Sarawak Report says that so far there is no evidence that the Global Daily are equipped to teach other journalists their jobs. While we were correctly exposing Jho Low for corruption, Global Daily was running puff pieces about his “philanthropy”.

4) The Chairman of MasterCard Global

Dear Rick Haythornethwaite,
You were ever so pompous and dismissive, referring to Sarawak Report’s “questionable activities” when we wrote to express our concerns about the PetroSaudi group, where you hold posts as Chief Operating Officer and President.

“even if I were to be in possession of information relevant to your query, I would be unwilling to assist you in your questionable activities” [Looks like Haythornthwaite knew more than he was telling!]


Rick Haythornethwaite

You were concerned that we got your title a bit wrong, but not apparently that billions may have been misappropriated using PetroSaudi. You accused us of being “activists”, which is not a crime like money-laundering is.

Perhaps, now that your company has been named and well and truly shamed by the the US Department of Justice, you might like to do as we suggested and investigate what on earth has been going on and where the money for your handsome remunerations may have originated?

We hope you hang on to that MasterCard job and indeed the Chairmanship post at Centrica Gas.

5) British Malaysian Chamber of Commerce:

Dear Lord Marland,
We wrote earlier this year deploring your sneaky welcome to Najib Razak in London, whilst the Cameron Government was pretending to steer clear.  Your comment to questioning journalists, who by then were all hot on the case of 1MDB, was that one should never judge a chap until ‘proven guilty’ (in Najib’s case that would have to be by his own appointed judges in his no longer independent courts).

Do you want to tell the same to US Attorney General Loretta Lynch, now that she has pointed out in stunning detail exactly why Malaysian Official 1 is guilty of enormous kleptocracy?

6) CitiBank’s Head of Commodities:

Dear Ed Morse,


Edward Morse – Big laugh

Your ‘expert valuation’ of the company PetroSaudi cost a hundred thousand dollars, straight into your account, but wasn’t worth the paper it was written on.

Not bad for less than a day’s work: a quick re-jig of material that the company itself had sent you in order to provide the exact valuation that they had told you by email they needed for their fraudulent purposes (after all Director Patrick Mahony was an old pal, no reason for him to be misleading).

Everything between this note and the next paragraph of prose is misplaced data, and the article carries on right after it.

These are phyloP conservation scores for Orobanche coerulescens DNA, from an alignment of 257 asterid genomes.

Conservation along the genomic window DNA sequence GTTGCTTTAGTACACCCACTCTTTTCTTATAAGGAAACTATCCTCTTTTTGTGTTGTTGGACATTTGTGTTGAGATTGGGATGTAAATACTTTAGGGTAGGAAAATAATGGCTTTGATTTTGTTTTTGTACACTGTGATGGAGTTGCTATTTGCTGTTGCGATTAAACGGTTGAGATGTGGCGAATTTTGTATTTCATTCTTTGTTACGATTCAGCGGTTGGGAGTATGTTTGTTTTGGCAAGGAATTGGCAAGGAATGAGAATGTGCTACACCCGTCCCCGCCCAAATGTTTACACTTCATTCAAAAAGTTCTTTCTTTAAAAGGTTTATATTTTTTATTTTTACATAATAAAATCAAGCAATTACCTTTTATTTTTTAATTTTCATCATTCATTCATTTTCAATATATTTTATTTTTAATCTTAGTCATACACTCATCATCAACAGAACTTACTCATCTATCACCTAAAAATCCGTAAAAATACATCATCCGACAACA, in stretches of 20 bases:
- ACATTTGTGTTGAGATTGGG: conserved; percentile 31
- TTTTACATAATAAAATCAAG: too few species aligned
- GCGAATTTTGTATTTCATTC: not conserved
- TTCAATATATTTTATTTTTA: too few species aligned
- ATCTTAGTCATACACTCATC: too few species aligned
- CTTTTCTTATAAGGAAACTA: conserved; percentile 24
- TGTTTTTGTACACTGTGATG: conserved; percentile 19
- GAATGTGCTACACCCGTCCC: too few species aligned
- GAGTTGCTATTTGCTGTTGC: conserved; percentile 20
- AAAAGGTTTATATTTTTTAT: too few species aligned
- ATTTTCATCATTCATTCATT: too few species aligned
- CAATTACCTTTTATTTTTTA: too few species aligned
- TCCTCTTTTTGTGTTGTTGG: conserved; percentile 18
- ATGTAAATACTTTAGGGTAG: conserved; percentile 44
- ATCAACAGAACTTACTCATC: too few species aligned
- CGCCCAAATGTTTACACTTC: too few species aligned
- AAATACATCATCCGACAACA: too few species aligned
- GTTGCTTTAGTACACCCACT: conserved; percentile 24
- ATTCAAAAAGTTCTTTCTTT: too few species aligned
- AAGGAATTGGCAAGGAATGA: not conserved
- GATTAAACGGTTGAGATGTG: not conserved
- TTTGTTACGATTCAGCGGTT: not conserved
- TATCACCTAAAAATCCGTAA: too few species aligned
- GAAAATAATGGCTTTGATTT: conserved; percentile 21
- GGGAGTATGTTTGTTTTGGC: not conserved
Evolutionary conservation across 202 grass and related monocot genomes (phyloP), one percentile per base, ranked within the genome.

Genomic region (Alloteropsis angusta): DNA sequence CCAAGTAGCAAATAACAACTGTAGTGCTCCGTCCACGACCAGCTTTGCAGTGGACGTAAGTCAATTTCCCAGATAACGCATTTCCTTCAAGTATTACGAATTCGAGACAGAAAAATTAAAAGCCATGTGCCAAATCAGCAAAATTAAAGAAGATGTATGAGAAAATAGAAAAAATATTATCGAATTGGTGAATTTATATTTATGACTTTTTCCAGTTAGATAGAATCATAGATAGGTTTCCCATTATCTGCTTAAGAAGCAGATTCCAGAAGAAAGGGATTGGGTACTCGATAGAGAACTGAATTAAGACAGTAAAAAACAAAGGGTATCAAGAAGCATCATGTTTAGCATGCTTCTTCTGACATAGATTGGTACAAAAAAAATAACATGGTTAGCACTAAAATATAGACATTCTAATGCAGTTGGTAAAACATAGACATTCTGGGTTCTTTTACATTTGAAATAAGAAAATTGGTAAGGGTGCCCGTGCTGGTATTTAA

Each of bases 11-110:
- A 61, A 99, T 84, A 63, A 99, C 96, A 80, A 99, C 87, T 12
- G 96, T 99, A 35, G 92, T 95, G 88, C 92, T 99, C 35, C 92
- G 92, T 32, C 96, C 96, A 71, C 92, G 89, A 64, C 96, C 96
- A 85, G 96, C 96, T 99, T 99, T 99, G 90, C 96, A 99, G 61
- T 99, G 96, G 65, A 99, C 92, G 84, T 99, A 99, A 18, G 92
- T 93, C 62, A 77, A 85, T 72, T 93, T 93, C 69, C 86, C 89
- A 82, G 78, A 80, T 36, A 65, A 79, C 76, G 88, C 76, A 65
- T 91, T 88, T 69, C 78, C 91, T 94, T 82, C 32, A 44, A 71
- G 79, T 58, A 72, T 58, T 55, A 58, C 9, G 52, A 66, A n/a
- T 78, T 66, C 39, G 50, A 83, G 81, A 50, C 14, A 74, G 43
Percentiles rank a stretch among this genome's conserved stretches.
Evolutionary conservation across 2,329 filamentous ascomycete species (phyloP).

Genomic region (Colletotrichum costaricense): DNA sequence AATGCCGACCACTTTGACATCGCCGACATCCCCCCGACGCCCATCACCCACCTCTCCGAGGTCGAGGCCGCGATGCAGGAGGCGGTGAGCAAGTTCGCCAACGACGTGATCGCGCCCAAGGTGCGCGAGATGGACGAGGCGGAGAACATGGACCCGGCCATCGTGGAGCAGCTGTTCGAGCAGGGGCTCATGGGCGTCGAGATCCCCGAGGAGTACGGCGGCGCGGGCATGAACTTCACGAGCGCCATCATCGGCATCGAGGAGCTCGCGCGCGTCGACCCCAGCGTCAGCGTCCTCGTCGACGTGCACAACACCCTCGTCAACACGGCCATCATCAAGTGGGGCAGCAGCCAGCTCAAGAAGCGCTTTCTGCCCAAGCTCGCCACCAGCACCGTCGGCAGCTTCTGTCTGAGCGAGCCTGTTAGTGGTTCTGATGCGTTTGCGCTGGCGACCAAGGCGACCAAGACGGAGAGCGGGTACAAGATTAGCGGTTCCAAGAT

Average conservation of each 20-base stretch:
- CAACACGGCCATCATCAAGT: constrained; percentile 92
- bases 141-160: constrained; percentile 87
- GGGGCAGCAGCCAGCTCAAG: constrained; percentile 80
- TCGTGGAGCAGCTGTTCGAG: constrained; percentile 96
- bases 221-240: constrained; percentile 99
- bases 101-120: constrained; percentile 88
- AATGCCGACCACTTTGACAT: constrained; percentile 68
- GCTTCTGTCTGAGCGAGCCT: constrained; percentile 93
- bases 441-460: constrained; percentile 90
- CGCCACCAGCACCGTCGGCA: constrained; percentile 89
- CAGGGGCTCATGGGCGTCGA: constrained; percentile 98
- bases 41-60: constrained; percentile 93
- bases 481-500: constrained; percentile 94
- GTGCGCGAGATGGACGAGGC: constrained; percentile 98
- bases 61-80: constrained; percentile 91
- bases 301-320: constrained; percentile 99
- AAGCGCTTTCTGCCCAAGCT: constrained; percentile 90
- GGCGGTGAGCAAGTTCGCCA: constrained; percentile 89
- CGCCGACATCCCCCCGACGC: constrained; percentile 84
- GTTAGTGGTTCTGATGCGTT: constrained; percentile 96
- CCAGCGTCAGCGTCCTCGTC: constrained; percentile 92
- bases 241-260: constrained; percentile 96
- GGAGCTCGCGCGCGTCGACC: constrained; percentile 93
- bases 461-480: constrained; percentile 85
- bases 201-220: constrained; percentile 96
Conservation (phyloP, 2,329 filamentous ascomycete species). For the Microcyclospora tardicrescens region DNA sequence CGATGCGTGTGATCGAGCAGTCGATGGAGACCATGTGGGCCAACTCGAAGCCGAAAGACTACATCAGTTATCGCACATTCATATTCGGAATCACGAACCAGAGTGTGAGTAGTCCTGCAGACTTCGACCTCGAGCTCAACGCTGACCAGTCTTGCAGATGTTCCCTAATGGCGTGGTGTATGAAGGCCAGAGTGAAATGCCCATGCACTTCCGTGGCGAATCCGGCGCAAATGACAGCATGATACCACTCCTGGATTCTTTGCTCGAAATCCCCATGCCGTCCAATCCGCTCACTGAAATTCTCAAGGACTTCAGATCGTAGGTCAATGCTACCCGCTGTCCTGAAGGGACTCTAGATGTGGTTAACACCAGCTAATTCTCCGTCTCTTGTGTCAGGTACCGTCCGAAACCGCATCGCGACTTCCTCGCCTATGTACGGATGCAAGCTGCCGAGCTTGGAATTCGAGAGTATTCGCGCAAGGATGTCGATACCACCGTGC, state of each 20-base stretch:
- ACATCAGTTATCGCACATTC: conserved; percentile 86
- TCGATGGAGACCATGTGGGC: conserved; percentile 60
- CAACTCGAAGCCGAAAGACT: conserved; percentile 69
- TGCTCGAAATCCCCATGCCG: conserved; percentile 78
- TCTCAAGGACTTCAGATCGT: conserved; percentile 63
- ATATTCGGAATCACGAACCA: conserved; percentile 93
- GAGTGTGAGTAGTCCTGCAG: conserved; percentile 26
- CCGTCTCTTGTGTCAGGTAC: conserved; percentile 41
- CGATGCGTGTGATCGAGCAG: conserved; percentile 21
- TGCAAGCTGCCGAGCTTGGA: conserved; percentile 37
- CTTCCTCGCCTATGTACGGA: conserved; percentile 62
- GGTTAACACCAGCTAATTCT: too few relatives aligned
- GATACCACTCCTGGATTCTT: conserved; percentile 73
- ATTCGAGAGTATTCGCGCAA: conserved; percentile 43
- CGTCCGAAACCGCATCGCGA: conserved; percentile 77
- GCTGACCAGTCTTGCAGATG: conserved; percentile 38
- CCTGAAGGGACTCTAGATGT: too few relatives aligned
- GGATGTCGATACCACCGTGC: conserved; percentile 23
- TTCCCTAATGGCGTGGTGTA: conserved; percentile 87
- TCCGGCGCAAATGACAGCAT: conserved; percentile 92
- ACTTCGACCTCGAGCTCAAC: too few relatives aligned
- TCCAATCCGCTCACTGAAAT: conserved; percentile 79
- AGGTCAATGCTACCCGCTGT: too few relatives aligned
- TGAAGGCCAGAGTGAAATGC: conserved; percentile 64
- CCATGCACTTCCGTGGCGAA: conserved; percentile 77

Great how you can use an impressive CV to coin in easy money.  But, in future that CV may provide less of a glorious track record perhaps?

7) Management and Board of ANZ Bank

Dear Graham Hodges,
In the light of the information which we now have from the US Attorney General about the origin of around a billion dollars that were transferred from 1MDB into your top account at KL’s AmBank, belonging to the Prime Minister, do you still stand by your remarks below on behalf of the bank to the Australian Senate earlier this year?

“Under questioning by senators, Mr Hodges described as “simplistic” allegations that ANZ had governance questions to answer over the 1MDB scandal.

“Clearly the directors on that board are not at liberty to talk about what goes on … we do not control that bank. We are directors on that bank, it is a separately listed public company,” Mr Hodges told the committee.

“As an ANZ executive and one which is a shareholder in that are we happy with that? Certainly not. But that’s different to implying that the culture or the integrity of one of the people who sat on the board is less than it should be because they’ve sat on the board.”

The fact of the matter is that ANZ personnel dominated the top executive positions at AmBank and dominate the Board. This was supposed to be the badge of credibility behind the bank.  We suggest that you as Deputy Chief Executive and your management approach the Board and reconsider your positions on this matter, before someone does it for you.

8) Hollywood’s Glitteratti:

Dear Leo, Alicia and all the Fun Party Team,
We have been warning you for months and months that your favourite party host, charity auction donator, gambling chip provider, Vegas bubbly buyer, yacht and jet supplier was a fake.


Will you give 1MDB’s money back Leo?

You definitely weren’t interested in listening or maybe the party music was just too loud?


Audiences will be fascinated to see Leo acting as the great founder of the American nation, George Washington in Red Granite’s up-coming block-buster. And they will be wondering where the money came from?